Isaiah Lesson 18 Articles

Isaiah Lesson 18 Articles

Of course, the remarkable thing will be the “birth of a nation” as Israel takes center stage on the international scene (vv. 7–9). The return of the Jews to their land will be as swift as the birth of a baby. Israel’s “travail” will be “the Day of the Lord” or “the time of Jacob’s trouble” (Jer. 30:7), when God will purify His people and prepare them for the coming of their Messiah. Political Israel was born on May 14, 1948; but “the new Israel” will be “born in a day” when they believe on Jesus Christ. Jerusalem will experience joy, peace, and satisfaction (Isa. 66:10–14). Like a nursing baby, she will find health and peace in the arms of the Lord. “Peace like a river” reminds us of Isaiah’s words to Ahaz (8:5–8) and God’s promises in 41:18 and 48:18.

There will be a new temple (66:1–6; Ezek. 40–48), but the ceremonies of worship can never take the place of a humble heart. God does not live in buildings; He dwells with those who submit to Him. Stephen quoted Isaiah 66:1–2 in his defense before the Jews (Acts 7:48–50), and Paul referred to these words in his address to the Athenian philosophers (17:24).

In Isaiah’s day, were God’s people trembling at His Word? No, they were not. Instead, they were going through the motions of worship without having a heart for God. The people were not sacrificing the animals; they were murdering them! Because their hearts were far from God (Isa. 29:13), their offerings were as unclean things to the Lord. It is the heart of the worshiper that determines the value of the offering.

God’s hand will bring blessing to His servants but “indignation toward His enemies” (66:14); and Isaiah describes that “indignation” in verses 15–18. The Day of the Lord will be a storm of judgment with fire and whirlwinds, and with the sword of God; “And those slain by the Lord shall be many.”

Who will be slain? Those who have disobeyed God’s Law in their eating and their worshiping (vv. 17–18). Instead of worshiping the true and living God, they turned to pagan idols and pagan practices. It is not enough to be “religious”; we must serve Him according to what He says in His Word (8:20).

The book closes with a description of messengers going to the ends of the earth to announce what God has done for Israel (66:19). The result will be a flow of people to Jerusalem (see 60:3–14 and 66:12) to bring offerings to the Lord. In the past, Gentile nations came to Jerusalem to attack and destroy; but in the Kingdom Age, they will come to worship and glorify God.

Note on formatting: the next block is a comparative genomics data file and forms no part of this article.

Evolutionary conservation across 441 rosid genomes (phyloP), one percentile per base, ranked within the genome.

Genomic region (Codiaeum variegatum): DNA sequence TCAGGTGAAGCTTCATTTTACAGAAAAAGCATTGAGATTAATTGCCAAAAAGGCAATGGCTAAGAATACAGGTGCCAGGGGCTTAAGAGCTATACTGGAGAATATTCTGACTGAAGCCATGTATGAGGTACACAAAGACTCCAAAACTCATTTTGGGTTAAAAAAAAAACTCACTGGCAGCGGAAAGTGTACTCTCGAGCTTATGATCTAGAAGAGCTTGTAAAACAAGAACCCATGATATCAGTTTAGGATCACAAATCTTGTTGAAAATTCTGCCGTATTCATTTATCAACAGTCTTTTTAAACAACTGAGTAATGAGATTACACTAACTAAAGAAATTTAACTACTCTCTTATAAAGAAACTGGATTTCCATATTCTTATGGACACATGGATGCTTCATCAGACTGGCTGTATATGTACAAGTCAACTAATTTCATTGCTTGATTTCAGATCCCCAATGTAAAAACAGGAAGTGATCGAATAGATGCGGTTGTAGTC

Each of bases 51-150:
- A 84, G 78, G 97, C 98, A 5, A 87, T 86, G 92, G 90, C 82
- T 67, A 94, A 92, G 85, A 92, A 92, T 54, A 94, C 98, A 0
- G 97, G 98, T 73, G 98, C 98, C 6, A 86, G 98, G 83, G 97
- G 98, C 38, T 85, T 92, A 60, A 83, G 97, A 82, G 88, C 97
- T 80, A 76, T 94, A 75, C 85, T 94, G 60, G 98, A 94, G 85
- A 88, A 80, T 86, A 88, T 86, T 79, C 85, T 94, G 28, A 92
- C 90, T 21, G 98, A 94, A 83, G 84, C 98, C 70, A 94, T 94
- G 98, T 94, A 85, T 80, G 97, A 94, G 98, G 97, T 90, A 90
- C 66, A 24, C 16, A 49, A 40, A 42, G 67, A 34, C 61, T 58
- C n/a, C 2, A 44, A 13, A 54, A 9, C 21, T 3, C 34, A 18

The book ends on a seeming negative note describing worshipers looking at the desecrated and decayed corpses of the rebels (v. 24). The Valley of Hinnom (Hebrew, ge hinnom = Gehenna in the Greek) is a picture of judgment (30:33); Jesus used it to picture hell (Mark 9:43–48). The people who come to Jerusalem to worship will also go outside the city to this “garbage dump” and be reminded that God is a consuming fire (Jer. 7:32).[1]

Yet the birthpangs of judgment can bring forth joy. The Lord says a day will come when all people who have responded to Him will live in fellowship with each other and with their God:

I will extend peace to her like a river.… As a mother comforts her child, so will I comfort you; and you will be comforted over Jerusalem.

Isaiah 66:12–13

Those two ways, to judgment and to hope, remain open today. And what lies at the end of each is known.

“As the new heavens and the new earth that I will make will endure before Me,” declares the Lord, “so will your name and descendants endure. From one New Moon to another and from one Sabbath to another, all mankind will come and bow down before Me,” says the Lord. “And they will go out and look upon the dead bodies of those who rebelled against Me; their worm will not die, nor will their fire be quenched, and they will be loathsome to all mankind.”

Isaiah 66:22–24

The place to which each pathway leads is sure. The choice remains ours.[2]

[1] Wiersbe, W. W. (1996). Be Comforted (pp. 162–164). Wheaton, IL: Victor Books.

[2] Richards, L., & Richards, L. O. (1987). The teacher’s commentary (p. 400). Wheaton, IL: Victor Books.